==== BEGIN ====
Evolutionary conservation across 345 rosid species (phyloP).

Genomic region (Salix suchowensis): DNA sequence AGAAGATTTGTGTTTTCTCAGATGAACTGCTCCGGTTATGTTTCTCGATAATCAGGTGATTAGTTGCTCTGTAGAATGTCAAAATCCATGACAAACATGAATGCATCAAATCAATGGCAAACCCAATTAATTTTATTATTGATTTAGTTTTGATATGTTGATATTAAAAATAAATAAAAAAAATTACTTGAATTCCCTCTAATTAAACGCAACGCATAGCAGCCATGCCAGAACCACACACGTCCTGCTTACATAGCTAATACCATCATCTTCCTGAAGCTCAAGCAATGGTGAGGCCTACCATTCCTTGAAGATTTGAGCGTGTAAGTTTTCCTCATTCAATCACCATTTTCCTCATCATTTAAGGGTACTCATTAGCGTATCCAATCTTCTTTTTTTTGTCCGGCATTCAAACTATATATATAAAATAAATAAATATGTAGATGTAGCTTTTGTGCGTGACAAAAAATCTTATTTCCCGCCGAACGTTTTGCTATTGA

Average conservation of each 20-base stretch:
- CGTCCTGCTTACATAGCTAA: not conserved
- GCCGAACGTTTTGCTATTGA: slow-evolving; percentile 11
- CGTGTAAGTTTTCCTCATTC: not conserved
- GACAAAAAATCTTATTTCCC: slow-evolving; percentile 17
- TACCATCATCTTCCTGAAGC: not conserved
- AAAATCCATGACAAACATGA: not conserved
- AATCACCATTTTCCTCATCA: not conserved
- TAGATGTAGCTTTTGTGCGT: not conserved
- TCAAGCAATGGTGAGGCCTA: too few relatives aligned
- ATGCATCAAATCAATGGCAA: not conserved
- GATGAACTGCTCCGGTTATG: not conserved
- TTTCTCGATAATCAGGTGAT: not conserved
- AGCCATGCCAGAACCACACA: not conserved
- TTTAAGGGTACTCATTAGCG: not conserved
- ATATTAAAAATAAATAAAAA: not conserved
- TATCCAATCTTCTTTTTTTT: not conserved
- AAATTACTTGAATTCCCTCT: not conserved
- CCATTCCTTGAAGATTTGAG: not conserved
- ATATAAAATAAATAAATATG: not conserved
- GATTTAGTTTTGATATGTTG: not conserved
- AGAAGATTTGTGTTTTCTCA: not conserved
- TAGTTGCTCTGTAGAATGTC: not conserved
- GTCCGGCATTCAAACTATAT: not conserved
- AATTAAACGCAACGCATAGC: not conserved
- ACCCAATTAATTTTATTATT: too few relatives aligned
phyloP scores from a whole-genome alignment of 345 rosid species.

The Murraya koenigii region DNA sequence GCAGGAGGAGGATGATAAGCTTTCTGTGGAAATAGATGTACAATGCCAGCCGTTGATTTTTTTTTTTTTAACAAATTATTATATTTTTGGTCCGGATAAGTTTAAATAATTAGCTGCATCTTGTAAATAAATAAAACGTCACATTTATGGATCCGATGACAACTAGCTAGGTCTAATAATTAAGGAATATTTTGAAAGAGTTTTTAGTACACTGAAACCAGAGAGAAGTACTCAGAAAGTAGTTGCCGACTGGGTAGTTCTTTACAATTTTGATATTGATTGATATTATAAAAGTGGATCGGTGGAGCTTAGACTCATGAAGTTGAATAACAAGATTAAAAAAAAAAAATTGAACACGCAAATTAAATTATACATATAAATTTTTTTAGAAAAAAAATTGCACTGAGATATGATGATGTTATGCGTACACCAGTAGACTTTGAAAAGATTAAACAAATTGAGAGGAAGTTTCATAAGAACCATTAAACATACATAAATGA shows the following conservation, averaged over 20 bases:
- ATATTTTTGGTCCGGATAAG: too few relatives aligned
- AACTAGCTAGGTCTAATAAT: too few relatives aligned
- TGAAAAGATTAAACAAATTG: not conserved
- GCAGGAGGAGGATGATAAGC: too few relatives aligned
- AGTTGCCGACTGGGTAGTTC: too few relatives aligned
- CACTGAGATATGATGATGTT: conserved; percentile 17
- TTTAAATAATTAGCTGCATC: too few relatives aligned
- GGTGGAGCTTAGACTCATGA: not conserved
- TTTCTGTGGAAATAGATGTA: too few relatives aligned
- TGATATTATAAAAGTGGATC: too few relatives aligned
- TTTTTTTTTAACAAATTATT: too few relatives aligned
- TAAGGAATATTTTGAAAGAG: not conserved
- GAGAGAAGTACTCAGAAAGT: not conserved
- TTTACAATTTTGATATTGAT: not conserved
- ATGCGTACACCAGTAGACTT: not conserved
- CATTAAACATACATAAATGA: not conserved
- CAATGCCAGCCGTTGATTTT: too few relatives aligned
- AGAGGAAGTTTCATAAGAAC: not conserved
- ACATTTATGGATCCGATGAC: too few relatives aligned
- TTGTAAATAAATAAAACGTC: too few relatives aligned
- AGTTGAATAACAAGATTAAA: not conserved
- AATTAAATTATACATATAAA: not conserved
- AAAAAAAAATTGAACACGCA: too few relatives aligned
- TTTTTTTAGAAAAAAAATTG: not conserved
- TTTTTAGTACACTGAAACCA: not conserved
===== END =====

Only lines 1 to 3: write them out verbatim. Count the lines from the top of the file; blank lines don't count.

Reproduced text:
Evolutionary conservation across 345 rosid species (phyloP).

Genomic region (Salix suchowensis): DNA sequence AGAAGATTTGTGTTTTCTCAGATGAACTGCTCCGGTTATGTTTCTCGATAATCAGGTGATTAGTTGCTCTGTAGAATGTCAAAATCCATGACAAACATGAATGCATCAAATCAATGGCAAACCCAATTAATTTTATTATTGATTTAGTTTTGATATGTTGATATTAAAAATAAATAAAAAAAATTACTTGAATTCCCTCTAATTAAACGCAACGCATAGCAGCCATGCCAGAACCACACACGTCCTGCTTACATAGCTAATACCATCATCTTCCTGAAGCTCAAGCAATGGTGAGGCCTACCATTCCTTGAAGATTTGAGCGTGTAAGTTTTCCTCATTCAATCACCATTTTCCTCATCATTTAAGGGTACTCATTAGCGTATCCAATCTTCTTTTTTTTGTCCGGCATTCAAACTATATATATAAAATAAATAAATATGTAGATGTAGCTTTTGTGCGTGACAAAAAATCTTATTTCCCGCCGAACGTTTTGCTATTGA

Average conservation of each 20-base stretch: